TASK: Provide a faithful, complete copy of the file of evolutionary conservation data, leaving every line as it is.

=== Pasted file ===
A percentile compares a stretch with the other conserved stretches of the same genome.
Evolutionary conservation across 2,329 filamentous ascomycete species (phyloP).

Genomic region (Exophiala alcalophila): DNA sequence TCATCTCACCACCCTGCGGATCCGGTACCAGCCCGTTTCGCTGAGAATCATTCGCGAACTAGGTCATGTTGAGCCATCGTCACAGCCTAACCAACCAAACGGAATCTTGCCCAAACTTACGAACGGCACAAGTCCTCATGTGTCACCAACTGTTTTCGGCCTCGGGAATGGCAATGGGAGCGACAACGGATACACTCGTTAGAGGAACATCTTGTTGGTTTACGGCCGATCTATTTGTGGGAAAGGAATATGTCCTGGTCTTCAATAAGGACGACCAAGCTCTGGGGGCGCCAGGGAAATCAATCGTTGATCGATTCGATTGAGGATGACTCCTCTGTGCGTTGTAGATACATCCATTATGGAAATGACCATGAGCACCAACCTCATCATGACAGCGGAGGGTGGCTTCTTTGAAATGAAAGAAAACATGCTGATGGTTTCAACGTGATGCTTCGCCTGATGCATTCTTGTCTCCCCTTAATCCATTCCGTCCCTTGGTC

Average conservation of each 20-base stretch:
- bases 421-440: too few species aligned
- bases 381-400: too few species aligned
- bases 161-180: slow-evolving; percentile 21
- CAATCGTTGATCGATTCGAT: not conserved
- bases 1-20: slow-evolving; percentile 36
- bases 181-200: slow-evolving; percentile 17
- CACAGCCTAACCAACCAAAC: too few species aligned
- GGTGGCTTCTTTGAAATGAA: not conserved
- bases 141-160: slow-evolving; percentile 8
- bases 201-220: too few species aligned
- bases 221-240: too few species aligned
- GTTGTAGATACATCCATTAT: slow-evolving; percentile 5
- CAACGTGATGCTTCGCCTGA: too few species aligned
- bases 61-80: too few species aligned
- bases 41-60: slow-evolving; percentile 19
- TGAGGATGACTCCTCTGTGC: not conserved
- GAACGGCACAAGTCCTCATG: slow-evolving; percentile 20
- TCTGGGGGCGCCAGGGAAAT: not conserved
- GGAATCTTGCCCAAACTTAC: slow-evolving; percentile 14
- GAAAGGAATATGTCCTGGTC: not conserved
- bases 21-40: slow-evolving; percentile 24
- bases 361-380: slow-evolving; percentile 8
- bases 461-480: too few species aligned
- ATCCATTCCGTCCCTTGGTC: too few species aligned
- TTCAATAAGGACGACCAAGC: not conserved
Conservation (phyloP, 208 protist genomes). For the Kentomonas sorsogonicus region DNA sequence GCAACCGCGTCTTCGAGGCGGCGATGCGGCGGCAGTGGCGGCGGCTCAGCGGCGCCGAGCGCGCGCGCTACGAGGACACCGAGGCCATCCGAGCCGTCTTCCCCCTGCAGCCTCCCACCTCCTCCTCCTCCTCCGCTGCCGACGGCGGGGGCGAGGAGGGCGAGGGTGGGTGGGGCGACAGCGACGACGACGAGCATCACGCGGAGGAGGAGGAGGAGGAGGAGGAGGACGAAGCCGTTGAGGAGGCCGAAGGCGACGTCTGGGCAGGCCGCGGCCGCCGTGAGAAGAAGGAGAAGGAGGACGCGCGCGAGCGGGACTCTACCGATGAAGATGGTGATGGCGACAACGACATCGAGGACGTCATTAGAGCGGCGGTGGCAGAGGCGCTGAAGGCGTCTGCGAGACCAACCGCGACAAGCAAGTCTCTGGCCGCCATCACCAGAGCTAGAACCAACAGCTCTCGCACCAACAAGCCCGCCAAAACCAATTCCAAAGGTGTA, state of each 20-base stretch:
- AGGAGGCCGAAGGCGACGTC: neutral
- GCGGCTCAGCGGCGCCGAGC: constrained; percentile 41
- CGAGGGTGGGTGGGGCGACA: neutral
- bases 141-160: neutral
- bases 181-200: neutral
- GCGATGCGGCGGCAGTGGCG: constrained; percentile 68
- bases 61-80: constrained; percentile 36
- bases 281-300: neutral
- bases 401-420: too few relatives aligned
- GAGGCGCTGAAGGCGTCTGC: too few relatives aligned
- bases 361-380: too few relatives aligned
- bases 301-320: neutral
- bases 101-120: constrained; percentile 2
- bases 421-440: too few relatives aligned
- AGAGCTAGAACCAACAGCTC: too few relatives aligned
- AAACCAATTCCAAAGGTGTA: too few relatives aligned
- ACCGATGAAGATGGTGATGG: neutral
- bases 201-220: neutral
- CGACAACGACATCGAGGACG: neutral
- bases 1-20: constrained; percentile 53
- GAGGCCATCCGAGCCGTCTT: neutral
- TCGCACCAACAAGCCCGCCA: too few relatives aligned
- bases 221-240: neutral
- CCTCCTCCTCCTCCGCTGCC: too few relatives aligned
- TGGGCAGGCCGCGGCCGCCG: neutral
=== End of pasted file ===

A percentile compares a stretch with the other conserved stretches of the same genome.
Evolutionary conservation across 2,329 filamentous ascomycete species (phyloP).

Genomic region (Exophiala alcalophila): DNA sequence TCATCTCACCACCCTGCGGATCCGGTACCAGCCCGTTTCGCTGAGAATCATTCGCGAACTAGGTCATGTTGAGCCATCGTCACAGCCTAACCAACCAAACGGAATCTTGCCCAAACTTACGAACGGCACAAGTCCTCATGTGTCACCAACTGTTTTCGGCCTCGGGAATGGCAATGGGAGCGACAACGGATACACTCGTTAGAGGAACATCTTGTTGGTTTACGGCCGATCTATTTGTGGGAAAGGAATATGTCCTGGTCTTCAATAAGGACGACCAAGCTCTGGGGGCGCCAGGGAAATCAATCGTTGATCGATTCGATTGAGGATGACTCCTCTGTGCGTTGTAGATACATCCATTATGGAAATGACCATGAGCACCAACCTCATCATGACAGCGGAGGGTGGCTTCTTTGAAATGAAAGAAAACATGCTGATGGTTTCAACGTGATGCTTCGCCTGATGCATTCTTGTCTCCCCTTAATCCATTCCGTCCCTTGGTC

Average conservation of each 20-base stretch:
- bases 421-440: too few species aligned
- bases 381-400: too few species aligned
- bases 161-180: slow-evolving; percentile 21
- CAATCGTTGATCGATTCGAT: not conserved
- bases 1-20: slow-evolving; percentile 36
- bases 181-200: slow-evolving; percentile 17
- CACAGCCTAACCAACCAAAC: too few species aligned
- GGTGGCTTCTTTGAAATGAA: not conserved
- bases 141-160: slow-evolving; percentile 8
- bases 201-220: too few species aligned
- bases 221-240: too few species aligned
- GTTGTAGATACATCCATTAT: slow-evolving; percentile 5
- CAACGTGATGCTTCGCCTGA: too few species aligned
- bases 61-80: too few species aligned
- bases 41-60: slow-evolving; percentile 19
- TGAGGATGACTCCTCTGTGC: not conserved
- GAACGGCACAAGTCCTCATG: slow-evolving; percentile 20
- TCTGGGGGCGCCAGGGAAAT: not conserved
- GGAATCTTGCCCAAACTTAC: slow-evolving; percentile 14
- GAAAGGAATATGTCCTGGTC: not conserved
- bases 21-40: slow-evolving; percentile 24
- bases 361-380: slow-evolving; percentile 8
- bases 461-480: too few species aligned
- ATCCATTCCGTCCCTTGGTC: too few species aligned
- TTCAATAAGGACGACCAAGC: not conserved
Conservation (phyloP, 208 protist genomes). For the Kentomonas sorsogonicus region DNA sequence GCAACCGCGTCTTCGAGGCGGCGATGCGGCGGCAGTGGCGGCGGCTCAGCGGCGCCGAGCGCGCGCGCTACGAGGACACCGAGGCCATCCGAGCCGTCTTCCCCCTGCAGCCTCCCACCTCCTCCTCCTCCTCCGCTGCCGACGGCGGGGGCGAGGAGGGCGAGGGTGGGTGGGGCGACAGCGACGACGACGAGCATCACGCGGAGGAGGAGGAGGAGGAGGAGGAGGACGAAGCCGTTGAGGAGGCCGAAGGCGACGTCTGGGCAGGCCGCGGCCGCCGTGAGAAGAAGGAGAAGGAGGACGCGCGCGAGCGGGACTCTACCGATGAAGATGGTGATGGCGACAACGACATCGAGGACGTCATTAGAGCGGCGGTGGCAGAGGCGCTGAAGGCGTCTGCGAGACCAACCGCGACAAGCAAGTCTCTGGCCGCCATCACCAGAGCTAGAACCAACAGCTCTCGCACCAACAAGCCCGCCAAAACCAATTCCAAAGGTGTA, state of each 20-base stretch:
- AGGAGGCCGAAGGCGACGTC: neutral
- GCGGCTCAGCGGCGCCGAGC: constrained; percentile 41
- CGAGGGTGGGTGGGGCGACA: neutral
- bases 141-160: neutral
- bases 181-200: neutral
- GCGATGCGGCGGCAGTGGCG: constrained; percentile 68
- bases 61-80: constrained; percentile 36
- bases 281-300: neutral
- bases 401-420: too few relatives aligned
- GAGGCGCTGAAGGCGTCTGC: too few relatives aligned
- bases 361-380: too few relatives aligned
- bases 301-320: neutral
- bases 101-120: constrained; percentile 2
- bases 421-440: too few relatives aligned
- AGAGCTAGAACCAACAGCTC: too few relatives aligned
- AAACCAATTCCAAAGGTGTA: too few relatives aligned
- ACCGATGAAGATGGTGATGG: neutral
- bases 201-220: neutral
- CGACAACGACATCGAGGACG: neutral
- bases 1-20: constrained; percentile 53
- GAGGCCATCCGAGCCGTCTT: neutral
- TCGCACCAACAAGCCCGCCA: too few relatives aligned
- bases 221-240: neutral
- CCTCCTCCTCCTCCGCTGCC: too few relatives aligned
- TGGGCAGGCCGCGGCCGCCG: neutral